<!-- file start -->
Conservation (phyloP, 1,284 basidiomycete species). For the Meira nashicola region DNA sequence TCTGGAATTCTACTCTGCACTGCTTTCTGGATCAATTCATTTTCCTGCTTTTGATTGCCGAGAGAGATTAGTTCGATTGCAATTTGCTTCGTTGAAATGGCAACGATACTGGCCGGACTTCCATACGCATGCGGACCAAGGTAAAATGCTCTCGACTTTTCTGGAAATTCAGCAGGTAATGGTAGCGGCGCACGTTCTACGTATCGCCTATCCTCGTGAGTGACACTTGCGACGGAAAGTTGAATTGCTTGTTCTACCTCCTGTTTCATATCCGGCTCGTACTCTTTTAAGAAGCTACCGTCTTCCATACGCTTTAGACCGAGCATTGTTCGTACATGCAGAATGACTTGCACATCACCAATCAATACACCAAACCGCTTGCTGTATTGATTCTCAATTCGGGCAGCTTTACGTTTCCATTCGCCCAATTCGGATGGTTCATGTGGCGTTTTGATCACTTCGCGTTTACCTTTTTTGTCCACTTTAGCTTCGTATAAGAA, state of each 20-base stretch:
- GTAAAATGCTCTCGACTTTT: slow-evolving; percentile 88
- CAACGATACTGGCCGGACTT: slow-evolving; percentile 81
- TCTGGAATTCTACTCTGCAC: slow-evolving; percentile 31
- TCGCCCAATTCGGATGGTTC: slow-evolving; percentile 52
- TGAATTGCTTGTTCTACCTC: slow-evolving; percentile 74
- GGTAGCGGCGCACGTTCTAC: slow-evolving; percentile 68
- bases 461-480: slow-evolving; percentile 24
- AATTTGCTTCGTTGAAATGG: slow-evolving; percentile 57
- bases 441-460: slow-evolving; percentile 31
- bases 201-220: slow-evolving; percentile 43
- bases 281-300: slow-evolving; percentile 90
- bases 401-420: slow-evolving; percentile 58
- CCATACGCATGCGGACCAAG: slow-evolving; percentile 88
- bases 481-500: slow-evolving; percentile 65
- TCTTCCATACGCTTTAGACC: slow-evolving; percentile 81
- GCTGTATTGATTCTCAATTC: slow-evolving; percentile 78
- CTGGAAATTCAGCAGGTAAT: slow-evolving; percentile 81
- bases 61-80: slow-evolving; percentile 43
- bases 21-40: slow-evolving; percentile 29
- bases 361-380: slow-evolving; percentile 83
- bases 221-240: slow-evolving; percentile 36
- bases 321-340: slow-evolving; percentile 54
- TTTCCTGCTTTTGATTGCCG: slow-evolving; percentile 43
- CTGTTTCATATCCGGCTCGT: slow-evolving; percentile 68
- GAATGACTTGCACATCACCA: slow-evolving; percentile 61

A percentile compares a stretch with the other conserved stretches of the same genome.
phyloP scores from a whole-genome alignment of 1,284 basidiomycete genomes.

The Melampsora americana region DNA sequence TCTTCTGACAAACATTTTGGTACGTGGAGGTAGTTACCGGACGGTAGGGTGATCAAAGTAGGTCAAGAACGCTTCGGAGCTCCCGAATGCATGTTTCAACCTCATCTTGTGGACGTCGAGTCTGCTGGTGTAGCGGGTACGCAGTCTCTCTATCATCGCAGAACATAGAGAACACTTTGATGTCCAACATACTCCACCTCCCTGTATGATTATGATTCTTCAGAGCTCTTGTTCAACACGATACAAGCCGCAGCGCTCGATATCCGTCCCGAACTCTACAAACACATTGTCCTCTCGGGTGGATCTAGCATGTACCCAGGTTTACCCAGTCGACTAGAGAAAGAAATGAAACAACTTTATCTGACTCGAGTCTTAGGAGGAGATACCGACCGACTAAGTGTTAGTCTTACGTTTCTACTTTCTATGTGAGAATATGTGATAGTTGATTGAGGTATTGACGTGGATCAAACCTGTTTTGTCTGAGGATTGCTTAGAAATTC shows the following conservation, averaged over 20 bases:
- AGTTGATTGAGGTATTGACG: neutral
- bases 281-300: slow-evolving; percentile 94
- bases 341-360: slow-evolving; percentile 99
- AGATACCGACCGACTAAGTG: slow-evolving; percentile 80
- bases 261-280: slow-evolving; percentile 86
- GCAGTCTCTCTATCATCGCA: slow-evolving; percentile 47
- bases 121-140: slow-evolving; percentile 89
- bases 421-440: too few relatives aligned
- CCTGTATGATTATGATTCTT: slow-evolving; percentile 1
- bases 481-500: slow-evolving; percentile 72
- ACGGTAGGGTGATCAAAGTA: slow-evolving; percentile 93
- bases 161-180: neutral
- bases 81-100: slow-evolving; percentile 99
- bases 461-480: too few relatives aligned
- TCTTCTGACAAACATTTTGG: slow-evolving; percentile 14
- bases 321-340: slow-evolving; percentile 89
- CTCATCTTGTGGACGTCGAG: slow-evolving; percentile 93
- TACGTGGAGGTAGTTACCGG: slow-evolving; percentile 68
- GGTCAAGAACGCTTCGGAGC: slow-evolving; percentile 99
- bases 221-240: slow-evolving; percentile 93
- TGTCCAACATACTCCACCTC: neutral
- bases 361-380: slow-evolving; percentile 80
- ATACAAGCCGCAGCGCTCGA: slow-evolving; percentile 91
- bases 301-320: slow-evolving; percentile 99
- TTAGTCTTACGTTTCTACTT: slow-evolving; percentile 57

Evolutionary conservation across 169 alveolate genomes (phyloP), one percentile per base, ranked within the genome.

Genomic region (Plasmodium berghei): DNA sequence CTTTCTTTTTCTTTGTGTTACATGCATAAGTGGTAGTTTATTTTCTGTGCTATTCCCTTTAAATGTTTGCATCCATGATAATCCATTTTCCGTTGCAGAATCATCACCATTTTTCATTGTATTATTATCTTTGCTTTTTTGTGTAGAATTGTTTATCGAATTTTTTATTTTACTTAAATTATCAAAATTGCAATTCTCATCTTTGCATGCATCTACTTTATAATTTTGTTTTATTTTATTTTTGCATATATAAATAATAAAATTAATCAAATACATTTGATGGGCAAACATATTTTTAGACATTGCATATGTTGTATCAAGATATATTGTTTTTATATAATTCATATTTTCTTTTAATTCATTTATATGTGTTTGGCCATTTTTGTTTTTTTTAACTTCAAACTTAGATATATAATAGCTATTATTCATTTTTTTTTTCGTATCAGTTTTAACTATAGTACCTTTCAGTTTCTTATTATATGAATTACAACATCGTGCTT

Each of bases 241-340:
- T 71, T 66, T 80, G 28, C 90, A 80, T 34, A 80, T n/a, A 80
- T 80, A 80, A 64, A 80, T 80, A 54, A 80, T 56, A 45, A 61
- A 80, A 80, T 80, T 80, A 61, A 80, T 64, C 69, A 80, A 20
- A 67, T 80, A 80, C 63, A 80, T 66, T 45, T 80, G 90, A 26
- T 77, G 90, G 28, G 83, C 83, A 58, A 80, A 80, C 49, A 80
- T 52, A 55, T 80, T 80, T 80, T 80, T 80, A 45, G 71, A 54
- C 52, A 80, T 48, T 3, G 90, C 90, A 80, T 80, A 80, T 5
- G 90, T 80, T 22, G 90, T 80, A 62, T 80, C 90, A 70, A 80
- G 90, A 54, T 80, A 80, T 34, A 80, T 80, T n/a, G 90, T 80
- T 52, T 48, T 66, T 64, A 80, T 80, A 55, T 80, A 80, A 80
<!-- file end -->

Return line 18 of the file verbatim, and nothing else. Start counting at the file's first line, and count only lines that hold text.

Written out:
- CTGGAAATTCAGCAGGTAAT: slow-evolving; percentile 81